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This could well be a question for reading suggestion. Hope it's not too bad and thanks a lot.

So the question is as in the title. What are the relations between the notion of unipotent cuspidal representations of $G(\mathbb{F}_q)$, and that of cuspidal local systems as in generalized Springer theory, if any? For example, I notice that for classical groups of type $\mathbf{C}$, there exists a cuspidal local system for $\mathbf{C}_n$ iff there exists a unipotent cuspidal representations for $\mathbf{C}_{2n}$. Same for type $\mathbf{D}$. (For type $\mathbf{B}$, while there exist cuspidal local systems for $\mathrm{SO}_{n^2}$ and $\mathrm{SO}_{(n+1)^2}$, there exists a unipotent cuspidal representations for $SO_{n^2+(n+1)^2}$.)

This doesn't look like coincidence to me. Though by the time of the 1977 paper of Lusztig on representations of finite classical groups, he hasn't invented generalized Springer theory yet...

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Have you looked at Lusztig's 1995 IMRN paper "Classification of Unipotent Representations of Simple p-adic Groups"? He discusses this relationship in general, and it is indeed not a coincidence. To the question in Aswin's answer: see Sections 6.6. and 6.7. of the paper.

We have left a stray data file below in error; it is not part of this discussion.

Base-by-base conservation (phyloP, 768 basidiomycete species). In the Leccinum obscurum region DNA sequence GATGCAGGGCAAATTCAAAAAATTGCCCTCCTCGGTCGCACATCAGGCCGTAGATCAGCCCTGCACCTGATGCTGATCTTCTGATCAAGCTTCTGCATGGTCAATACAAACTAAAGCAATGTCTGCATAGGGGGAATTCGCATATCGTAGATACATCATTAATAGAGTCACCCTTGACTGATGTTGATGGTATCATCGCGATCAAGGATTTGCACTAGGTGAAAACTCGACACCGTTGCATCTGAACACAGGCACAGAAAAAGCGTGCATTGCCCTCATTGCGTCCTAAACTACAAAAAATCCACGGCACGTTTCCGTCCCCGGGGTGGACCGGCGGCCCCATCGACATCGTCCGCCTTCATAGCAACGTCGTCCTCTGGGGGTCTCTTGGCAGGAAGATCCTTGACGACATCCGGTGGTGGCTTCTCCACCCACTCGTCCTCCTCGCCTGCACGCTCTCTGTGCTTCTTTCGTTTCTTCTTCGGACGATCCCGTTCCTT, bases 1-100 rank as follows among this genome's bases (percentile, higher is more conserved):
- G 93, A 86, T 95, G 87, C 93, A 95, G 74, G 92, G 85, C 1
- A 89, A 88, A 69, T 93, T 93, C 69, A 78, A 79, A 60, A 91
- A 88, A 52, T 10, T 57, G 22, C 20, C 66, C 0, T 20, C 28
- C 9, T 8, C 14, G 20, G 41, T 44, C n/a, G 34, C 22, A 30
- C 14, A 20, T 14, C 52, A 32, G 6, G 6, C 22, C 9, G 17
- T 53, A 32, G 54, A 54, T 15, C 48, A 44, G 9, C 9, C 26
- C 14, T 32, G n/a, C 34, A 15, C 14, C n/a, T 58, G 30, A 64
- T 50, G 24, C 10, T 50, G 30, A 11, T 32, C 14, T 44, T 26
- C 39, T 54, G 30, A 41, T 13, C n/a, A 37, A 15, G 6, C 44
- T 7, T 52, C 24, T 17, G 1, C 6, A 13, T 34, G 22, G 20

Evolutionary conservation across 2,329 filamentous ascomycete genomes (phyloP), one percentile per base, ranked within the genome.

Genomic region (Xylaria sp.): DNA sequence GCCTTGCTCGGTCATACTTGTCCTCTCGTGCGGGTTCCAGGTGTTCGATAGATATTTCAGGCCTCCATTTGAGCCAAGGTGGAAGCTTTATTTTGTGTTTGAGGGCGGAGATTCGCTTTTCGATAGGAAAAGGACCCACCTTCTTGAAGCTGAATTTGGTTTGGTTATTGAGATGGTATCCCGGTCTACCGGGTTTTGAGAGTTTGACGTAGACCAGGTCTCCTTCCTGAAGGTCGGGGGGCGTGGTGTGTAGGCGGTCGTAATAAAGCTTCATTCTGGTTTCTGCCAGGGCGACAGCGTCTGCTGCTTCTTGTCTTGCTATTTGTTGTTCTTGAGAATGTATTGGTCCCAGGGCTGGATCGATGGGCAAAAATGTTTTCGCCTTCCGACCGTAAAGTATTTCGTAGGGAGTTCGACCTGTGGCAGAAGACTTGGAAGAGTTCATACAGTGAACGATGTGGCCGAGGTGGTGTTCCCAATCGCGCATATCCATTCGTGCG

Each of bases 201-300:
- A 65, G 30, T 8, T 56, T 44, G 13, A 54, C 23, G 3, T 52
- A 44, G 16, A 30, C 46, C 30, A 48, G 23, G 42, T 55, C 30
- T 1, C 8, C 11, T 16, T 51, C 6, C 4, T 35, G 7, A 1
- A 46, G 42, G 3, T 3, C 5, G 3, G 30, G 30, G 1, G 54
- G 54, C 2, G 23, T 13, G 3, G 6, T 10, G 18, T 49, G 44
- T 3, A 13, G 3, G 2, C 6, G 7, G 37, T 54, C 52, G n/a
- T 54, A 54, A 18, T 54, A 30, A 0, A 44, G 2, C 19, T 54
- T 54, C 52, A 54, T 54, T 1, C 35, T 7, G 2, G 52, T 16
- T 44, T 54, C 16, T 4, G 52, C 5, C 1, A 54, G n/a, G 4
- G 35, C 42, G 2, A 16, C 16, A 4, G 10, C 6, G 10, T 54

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I am mostly likely only adding to the question here and not giving an answer. First, Are the unipotent cuspidal representations in Lusztig's 1977 work related to cuspidal charachter sheaves with non-trivial restriction to the Unipotent Variety ? If the answer to this is yes, then this paper of A.M Aubert may be useful : "Some properties of Charachter Sheaves" .

(I am posting this as an answer so that I could provide the link - This is more of a comment really).

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  • $\begingroup$ Thanks! I don't know as well though... $\endgroup$ – Cheng-Chiang Tsai Apr 15 '16 at 1:21

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